And in fact, he spent more than $90,000 on advertising and promotional items – more than three times the median of any other councillor according to the CBC, even more than the mayor who has a far greater budget and represents the entire city.
Qaqish isn’t stupid. He wants to get re-elected. He’s already out canvassing. And he’s able to use our money in pursuit of re-election.
How crazy is that?
In explaining his spending habits to Chianello, Qaqish is quoted as saying “as a new councillor, not everybody knows who I am.”
And that’s our fault?
Sadly, instead of finding ways to acquaint himself with his residents, Qaqish is simply throwing our money about in a blatant attempt at self-promotion.
Having gone door-to-door with George Darouze to help him win the right to represent Osgoode ward in 2014, former Osgoode mayor and city councillor Doug Thompson is now poised to try to take the ward back.
“I’m not going to officially say yes, but yes, I’m very close to that, to saying yes that I’m going to do it,” Thompson told On the City, From the Burbs in a recent interview.
While Thompson can’t spend any money campaigning until he registers, which this year is May 1, the longtime politician has been on the meet-and-greet circuit.
“People are very supportive. I’ve been to more tea parties over the last three months than I can count. I can’t spend money, but you can talk to people. And residents are saying to me that if I want to run, they’re supportive,” he said. “I’ve been very encouraged by the response. I’m just taking some time, dropping into people’s homes, seven or eight a day and just talking to people.”
But how does Thompson explain his support of Darouze and then running against him?
“I just don’t think he’s a strong advocate for the rural areas. I don’t think he’s done the job. I thought he had more strengths, but the substance isn’t there. It’s really interesting, he’s starting to throw a few darts out there, he’s starting to blame me and others for issues in the ward. And the way he approaches things, he blocks people from Facebook and twitter,” Thompson told On the City, From the Burbs.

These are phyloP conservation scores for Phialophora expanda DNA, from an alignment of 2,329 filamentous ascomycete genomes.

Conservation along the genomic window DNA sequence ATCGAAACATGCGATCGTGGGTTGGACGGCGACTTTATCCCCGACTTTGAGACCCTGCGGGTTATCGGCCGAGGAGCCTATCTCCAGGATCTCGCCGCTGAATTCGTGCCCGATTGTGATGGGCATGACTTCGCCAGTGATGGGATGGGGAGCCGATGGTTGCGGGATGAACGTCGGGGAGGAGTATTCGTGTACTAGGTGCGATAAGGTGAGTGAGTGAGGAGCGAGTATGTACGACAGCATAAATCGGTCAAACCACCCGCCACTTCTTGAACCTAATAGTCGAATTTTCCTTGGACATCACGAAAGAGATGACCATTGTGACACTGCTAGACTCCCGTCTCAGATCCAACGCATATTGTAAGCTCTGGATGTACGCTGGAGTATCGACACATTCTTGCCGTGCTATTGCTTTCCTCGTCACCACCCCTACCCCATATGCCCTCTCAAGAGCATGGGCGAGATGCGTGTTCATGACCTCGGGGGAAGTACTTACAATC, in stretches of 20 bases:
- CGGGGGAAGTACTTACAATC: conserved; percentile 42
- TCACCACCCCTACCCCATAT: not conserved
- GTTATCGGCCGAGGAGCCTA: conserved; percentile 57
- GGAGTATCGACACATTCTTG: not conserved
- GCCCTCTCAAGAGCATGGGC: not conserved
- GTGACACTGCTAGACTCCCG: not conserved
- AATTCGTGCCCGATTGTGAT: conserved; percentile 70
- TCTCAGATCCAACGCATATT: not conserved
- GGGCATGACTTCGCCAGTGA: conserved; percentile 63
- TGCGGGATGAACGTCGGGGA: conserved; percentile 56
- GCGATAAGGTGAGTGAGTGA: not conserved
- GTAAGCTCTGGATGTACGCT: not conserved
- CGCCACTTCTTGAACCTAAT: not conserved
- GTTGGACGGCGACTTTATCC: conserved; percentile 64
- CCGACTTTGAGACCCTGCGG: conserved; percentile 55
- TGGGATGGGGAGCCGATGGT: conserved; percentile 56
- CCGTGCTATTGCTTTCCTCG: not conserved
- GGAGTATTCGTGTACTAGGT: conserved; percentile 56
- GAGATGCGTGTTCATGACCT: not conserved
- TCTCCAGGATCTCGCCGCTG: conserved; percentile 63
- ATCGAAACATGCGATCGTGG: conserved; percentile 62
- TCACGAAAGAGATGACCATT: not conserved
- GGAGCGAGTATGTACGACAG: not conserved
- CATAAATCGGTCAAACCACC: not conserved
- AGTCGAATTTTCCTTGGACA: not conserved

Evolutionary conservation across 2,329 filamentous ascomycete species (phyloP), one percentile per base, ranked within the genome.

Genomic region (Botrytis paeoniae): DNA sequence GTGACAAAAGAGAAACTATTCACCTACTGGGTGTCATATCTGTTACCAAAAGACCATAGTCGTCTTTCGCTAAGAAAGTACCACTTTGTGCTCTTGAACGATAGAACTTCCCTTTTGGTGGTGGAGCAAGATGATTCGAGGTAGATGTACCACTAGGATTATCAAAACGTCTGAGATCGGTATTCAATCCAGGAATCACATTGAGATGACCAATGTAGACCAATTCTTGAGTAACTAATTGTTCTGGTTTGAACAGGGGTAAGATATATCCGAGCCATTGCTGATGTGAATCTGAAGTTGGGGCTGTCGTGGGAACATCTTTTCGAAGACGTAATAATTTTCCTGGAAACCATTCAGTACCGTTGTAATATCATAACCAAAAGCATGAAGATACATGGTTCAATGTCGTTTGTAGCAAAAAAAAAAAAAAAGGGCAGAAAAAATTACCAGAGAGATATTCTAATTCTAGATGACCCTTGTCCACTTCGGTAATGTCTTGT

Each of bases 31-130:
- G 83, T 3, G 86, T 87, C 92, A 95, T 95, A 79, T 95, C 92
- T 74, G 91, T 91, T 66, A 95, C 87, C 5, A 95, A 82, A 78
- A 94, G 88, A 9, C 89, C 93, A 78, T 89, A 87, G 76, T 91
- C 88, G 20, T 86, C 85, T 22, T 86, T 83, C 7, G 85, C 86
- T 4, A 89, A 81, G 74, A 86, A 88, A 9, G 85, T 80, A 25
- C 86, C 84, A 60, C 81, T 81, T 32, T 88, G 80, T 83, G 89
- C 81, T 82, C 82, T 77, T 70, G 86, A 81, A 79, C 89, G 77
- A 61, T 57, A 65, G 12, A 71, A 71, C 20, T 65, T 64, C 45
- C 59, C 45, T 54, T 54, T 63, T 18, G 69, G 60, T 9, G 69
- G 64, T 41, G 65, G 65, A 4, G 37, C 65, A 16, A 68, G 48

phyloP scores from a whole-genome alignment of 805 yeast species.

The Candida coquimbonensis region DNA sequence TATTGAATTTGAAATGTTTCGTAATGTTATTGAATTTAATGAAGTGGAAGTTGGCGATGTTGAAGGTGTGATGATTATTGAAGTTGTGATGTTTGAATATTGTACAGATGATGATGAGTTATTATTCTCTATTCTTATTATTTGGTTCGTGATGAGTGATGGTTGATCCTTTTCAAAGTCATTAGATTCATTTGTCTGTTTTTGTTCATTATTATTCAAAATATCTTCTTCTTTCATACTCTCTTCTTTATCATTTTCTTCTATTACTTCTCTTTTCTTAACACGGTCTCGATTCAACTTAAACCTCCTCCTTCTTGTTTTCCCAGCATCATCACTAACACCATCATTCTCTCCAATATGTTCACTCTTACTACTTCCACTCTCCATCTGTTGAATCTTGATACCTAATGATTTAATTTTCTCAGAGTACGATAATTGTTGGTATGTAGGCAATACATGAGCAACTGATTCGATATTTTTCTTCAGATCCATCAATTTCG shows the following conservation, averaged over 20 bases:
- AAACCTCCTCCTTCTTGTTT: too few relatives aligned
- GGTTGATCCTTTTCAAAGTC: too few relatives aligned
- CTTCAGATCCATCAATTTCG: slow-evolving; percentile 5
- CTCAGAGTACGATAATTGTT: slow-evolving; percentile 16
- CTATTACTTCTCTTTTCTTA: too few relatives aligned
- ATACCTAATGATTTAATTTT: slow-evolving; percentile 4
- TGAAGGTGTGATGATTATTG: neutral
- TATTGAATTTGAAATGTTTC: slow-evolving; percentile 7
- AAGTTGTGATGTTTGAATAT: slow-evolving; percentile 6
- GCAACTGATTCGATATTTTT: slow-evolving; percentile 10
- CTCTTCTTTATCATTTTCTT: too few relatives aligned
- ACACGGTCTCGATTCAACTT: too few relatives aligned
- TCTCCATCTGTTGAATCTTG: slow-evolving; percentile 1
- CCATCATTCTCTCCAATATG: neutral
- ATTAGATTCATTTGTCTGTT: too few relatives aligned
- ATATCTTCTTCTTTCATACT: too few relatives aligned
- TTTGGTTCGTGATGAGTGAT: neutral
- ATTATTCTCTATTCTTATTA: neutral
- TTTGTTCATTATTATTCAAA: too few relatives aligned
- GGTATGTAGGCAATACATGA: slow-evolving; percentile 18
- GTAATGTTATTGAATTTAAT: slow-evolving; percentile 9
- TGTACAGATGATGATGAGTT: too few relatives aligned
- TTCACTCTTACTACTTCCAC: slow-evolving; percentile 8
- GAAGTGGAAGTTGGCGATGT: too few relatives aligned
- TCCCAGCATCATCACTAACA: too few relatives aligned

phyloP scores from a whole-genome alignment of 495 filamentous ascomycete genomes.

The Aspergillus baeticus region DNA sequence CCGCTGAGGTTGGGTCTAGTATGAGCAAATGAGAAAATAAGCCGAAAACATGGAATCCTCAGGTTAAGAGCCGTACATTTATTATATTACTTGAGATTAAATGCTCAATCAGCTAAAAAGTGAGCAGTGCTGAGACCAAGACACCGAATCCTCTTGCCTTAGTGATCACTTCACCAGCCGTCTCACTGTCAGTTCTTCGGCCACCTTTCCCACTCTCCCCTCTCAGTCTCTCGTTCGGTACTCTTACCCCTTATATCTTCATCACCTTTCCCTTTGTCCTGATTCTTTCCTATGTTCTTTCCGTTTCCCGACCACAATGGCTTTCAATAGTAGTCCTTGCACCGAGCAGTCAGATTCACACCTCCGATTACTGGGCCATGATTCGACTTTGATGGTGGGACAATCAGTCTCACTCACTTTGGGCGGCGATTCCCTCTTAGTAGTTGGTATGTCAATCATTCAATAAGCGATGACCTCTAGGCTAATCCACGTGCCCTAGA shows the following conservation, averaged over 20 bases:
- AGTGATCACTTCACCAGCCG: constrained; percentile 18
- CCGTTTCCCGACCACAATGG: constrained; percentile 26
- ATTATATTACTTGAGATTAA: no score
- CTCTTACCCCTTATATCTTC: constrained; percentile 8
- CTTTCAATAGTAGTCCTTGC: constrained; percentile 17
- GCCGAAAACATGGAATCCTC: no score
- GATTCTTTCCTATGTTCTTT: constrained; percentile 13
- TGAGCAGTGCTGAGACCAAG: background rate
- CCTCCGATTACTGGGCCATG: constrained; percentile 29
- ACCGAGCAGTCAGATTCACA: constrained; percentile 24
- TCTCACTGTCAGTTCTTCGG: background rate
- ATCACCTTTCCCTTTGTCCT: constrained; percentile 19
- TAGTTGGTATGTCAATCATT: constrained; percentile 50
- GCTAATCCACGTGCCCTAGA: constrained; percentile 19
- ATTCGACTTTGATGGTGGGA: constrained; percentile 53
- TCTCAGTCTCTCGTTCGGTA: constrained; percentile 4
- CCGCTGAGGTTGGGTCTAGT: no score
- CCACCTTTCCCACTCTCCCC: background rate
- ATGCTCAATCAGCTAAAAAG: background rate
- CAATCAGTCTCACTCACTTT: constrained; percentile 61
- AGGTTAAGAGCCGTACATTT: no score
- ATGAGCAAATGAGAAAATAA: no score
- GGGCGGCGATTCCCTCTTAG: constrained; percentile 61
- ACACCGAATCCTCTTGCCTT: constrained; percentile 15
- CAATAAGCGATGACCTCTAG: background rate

(Perhaps that’s a trick he learned from Ottawa Mayor Jim Watson.)
“He’s a nice person, but I really don’t think he’s a good politician.
“I guess he’s a good salesman and he hoodwinked me.
There is one wrinkle in Thompson’s plans. He’s also being encouraged to consider running for the Tories in Carleton, should that nomination process be overturned. Thompson had entered the nomination race there, but dropped out when it was clear to him the system was rigged to elect Goldie Ghamari. Ghamari won, but there are still calls to overturn that decision and hold another nomination meeting.
(As a testament to his popularity in Osgoode, when he left the PC nomination race, the provincial Liberals tried to woo him to their side. Frankly, I wish he’d taken the bait. Would have served the Tories right.)
“Honestly, my mind is more focused on the city right now. If (the PCs) do decide they’re going to start the nomination process all over again, I’d have to take a look at it, but right now, I’m focusing on the next term of city council,” Thompson said.
“I just don’t think George is really a rural politician.”